Is Urban Loneliness a Myth? — New York Magazine

http://nymag.com/news/features/52450/

Studies show that loneliness is associated with morning surges in cortisol, the stress hormone, and increased vascular resistance, which results in higher blood pressure. They also show the lonely drink more, exercise less, get divorced more often, and have more family estrangements and run-ins with the neighbors. And they’re fatter. In one of my favorite experiments described in Loneliness, students were divided into two groups and told to evaluate bite-size cookies. Specifically, researchers took aside each of the kids in one group and told them that no one wanted to work with them, so they’d have to work on their own. The others, by contrast, were each privately told that everyone wanted to work with them, but they’d still have to work on their own because it would be impossible to work with so many people. Then all of the participants were handed a plate of cookies and told to evaluate them. On average, the ones who had been told they were universally liked ate 4.5. Those who had been told they’d been universally rejected ate 9. “Is it any wonder we turn to ice cream,” the authors ask, “when we’re sitting at home feeling all alone in the world?”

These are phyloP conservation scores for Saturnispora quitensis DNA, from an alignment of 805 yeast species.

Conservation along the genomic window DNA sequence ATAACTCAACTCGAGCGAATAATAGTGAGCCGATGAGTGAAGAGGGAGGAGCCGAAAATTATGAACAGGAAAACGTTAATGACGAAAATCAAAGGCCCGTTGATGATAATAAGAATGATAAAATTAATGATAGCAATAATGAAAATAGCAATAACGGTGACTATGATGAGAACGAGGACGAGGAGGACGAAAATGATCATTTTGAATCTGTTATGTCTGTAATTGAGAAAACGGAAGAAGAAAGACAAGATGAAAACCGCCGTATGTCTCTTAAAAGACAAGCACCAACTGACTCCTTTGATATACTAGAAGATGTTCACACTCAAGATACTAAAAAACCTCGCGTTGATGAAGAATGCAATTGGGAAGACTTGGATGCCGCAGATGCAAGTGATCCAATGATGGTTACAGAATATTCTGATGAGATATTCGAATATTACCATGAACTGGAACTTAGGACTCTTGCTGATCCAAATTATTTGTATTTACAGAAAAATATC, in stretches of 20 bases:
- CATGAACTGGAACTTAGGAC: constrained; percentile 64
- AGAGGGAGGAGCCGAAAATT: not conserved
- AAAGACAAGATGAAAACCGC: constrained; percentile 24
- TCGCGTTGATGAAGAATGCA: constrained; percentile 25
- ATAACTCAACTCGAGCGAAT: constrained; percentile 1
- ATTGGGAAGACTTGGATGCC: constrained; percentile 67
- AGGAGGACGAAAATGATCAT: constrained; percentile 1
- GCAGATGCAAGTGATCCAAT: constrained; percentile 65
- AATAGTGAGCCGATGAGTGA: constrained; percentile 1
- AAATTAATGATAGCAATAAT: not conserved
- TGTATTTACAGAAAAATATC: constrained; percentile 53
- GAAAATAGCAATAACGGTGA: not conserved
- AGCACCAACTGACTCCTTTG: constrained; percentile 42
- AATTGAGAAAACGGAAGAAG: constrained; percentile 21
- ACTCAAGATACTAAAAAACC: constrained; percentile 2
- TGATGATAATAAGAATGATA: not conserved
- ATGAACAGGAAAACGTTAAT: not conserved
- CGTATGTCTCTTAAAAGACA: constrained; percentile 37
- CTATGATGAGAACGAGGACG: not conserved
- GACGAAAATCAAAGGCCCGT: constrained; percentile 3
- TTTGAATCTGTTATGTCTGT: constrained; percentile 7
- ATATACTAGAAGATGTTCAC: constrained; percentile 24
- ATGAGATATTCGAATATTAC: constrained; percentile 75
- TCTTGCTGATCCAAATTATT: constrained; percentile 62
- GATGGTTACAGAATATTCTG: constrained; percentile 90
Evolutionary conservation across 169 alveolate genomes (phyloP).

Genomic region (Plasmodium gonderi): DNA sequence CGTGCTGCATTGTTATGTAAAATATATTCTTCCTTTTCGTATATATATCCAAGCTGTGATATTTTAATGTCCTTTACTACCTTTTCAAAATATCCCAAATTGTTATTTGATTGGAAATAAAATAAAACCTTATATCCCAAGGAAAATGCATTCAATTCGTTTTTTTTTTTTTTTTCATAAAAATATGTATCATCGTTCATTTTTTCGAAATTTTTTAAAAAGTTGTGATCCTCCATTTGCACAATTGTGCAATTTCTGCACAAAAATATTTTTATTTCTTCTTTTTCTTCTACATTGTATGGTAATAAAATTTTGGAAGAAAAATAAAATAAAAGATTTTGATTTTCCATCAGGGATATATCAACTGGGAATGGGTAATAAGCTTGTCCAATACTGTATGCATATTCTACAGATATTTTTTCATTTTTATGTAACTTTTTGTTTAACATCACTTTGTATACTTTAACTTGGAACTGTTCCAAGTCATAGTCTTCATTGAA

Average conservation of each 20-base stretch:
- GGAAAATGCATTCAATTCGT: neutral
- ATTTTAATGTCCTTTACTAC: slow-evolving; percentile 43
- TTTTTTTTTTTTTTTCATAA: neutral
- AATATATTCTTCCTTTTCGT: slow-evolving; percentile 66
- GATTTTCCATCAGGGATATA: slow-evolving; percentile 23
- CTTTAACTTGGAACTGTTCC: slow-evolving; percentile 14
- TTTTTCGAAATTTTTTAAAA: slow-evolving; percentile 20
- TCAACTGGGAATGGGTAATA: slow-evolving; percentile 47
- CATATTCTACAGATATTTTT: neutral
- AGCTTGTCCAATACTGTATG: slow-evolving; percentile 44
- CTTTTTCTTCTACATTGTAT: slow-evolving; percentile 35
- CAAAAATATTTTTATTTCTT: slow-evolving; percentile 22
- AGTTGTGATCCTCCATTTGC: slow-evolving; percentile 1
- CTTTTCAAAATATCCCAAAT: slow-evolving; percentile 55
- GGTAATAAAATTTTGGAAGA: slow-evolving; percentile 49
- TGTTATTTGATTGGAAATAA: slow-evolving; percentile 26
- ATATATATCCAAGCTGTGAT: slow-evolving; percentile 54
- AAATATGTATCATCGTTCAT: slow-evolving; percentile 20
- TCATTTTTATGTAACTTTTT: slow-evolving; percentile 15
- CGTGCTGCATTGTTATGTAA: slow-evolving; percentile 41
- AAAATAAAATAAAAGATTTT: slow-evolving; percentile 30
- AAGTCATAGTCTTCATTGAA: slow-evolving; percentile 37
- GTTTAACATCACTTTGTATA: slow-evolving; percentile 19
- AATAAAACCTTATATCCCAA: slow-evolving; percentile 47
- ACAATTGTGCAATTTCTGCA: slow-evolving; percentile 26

I’ve sent out hundreds of resumes in the past few months, and received all of three (unsuccessful) interviews. This article explains why I’ve been hittin’ the cookies pretty hard.

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